I’ve been known to point out to my daughters that they are just like me. They don’t like that. “I am my own person.”
My father recently passed. It has been hard. Yet, I’ve come to understand that what he taught me is molded into who I am today. While he wasn’t a businessman, his life lessons helped influence me to start my business 30 years ago. That was a time when it was unusual for a woman to start her own business. No one in my family came from a career in business. Yet because of the way that I was brought up, I never thought twice about doing it.
My father had an amazing 95 years of life. Born during the Depression, a Jewish World War II vet who helped the US army liberate the first concentration camp that the Americans came upon, he was lovingly married to my Mom for 67 years. My father was an electrician by trade. My Dad was the first feminist I knew. My father didn’t believe in gender specific jobs. His three daughters all had their turns mowing the lawn or doing the dishes. I learned by example that I could do anything I wanted in my life.
My Dad would always help out a neighbor now and then and wouldn’t charge them for his time. It may be a reason why deciding billing rates has never been my forte.
My father always seemed to have his priorities straight and never seemed to waiver. I would like to share some of the life lessons that I learned from my Dad. Some of them more successfully than others…what can I say? I am still a work in progress.
Decide what is most important to you, go for it and forget the rest (it’s just noise and distractions).
My father seemed to have perfected this. Coming out of the war, he decided that he did not want to continue pursuing his accounting degree that he started before the war. He didn’t want to sit behind a desk. He wanted to work with his hands. He started out as a TV repairman and eventually became an electrician. He didn’t take the “safe” choice. My dad enjoyed what he did until he retired at 65. We lived a simple life. We never wanted for anything, (although I did want that telescope when I was a kid). I learned not to care about things and made family my focus instead.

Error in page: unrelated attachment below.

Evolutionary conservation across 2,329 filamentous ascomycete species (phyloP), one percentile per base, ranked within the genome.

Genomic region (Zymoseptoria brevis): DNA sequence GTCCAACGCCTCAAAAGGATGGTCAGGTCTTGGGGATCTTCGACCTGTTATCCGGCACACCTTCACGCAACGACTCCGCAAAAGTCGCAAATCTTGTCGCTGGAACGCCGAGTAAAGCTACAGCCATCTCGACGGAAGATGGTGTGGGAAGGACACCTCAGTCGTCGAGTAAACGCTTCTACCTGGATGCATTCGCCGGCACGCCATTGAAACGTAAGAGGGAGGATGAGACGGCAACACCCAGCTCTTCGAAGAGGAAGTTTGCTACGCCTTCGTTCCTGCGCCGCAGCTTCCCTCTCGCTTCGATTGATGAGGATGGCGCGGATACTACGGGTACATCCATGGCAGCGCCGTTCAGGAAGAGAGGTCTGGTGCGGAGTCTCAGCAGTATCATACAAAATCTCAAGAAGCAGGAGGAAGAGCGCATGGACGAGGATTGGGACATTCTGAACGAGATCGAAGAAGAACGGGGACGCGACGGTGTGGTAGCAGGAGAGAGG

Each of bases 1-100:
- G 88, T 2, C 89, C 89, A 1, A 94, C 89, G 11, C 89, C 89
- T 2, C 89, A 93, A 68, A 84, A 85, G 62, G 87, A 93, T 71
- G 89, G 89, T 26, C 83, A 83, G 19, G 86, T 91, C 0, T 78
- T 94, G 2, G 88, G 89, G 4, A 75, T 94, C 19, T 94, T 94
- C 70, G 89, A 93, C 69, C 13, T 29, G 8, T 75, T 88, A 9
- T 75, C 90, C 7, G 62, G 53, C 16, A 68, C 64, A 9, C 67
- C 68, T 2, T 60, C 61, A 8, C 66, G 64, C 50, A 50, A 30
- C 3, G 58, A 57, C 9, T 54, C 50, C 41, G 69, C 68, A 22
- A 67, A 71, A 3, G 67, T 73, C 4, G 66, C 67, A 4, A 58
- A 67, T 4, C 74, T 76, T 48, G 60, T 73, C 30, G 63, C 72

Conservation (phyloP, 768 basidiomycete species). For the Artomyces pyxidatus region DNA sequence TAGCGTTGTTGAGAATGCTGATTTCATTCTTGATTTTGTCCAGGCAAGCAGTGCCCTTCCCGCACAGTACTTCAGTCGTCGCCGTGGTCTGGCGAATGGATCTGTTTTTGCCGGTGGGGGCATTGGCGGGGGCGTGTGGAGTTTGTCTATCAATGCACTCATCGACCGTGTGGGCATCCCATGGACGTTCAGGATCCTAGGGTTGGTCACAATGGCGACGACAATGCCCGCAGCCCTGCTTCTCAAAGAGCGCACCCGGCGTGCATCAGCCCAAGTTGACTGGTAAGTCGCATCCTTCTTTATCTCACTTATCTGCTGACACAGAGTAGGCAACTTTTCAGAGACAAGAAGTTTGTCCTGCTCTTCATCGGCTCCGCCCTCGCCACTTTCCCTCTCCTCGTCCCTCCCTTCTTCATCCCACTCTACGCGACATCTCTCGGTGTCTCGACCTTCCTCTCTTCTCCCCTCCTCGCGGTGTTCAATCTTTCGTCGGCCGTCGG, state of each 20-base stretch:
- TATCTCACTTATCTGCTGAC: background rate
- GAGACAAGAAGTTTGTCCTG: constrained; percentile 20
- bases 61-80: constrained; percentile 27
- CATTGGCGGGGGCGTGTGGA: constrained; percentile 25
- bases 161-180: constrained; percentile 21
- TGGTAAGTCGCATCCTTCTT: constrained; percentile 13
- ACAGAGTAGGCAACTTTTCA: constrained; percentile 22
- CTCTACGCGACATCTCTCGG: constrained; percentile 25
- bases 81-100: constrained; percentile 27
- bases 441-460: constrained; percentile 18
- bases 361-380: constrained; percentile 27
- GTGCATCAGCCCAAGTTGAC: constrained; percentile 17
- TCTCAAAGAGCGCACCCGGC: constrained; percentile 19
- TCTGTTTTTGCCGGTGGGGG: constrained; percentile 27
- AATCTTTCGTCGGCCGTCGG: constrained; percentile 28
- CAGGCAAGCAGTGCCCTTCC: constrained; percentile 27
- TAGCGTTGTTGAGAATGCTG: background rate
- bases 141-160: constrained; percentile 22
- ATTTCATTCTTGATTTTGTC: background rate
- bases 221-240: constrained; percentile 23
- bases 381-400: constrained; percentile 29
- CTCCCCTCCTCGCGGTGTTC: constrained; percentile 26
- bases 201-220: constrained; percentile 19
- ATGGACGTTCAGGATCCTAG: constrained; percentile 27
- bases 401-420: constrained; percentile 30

My father used to say all he needs is food on the table, a roof over our heads and money for a few vacations. And he lived up to that. He didn’t care about keeping up with the Joneses (and I grew up in an area with lots of Joneses). He had all he asked for. He used to brag about sending the four women in his life to college, his three daughters and his wife. (My mom went back to school when I was old enough to be home alone.)
This gave me the courage to start my own business. Ignore the distractions and just do what I am passionate about. By following this advice, I am certain there would be happier people in their jobs.
Work hard and be accountable for yourself and your actions.
My Dad always owned his mistakes and took responsibility for them. He worked hard to keep food on the table and give us a better chance at life. He never made excuses for himself and didn’t tolerate them from us. My earliest memory of this is my Dad owning the fact that he was not going to be able to discipline with spankings. When he spanked my oldest sister for something she did when she was little, my father ended up feeling worse about it than she did. He said that he learned from that experience that he should not use spankings to correct our behavior. So as the youngest, I was the happy recipient of a spankless childhood.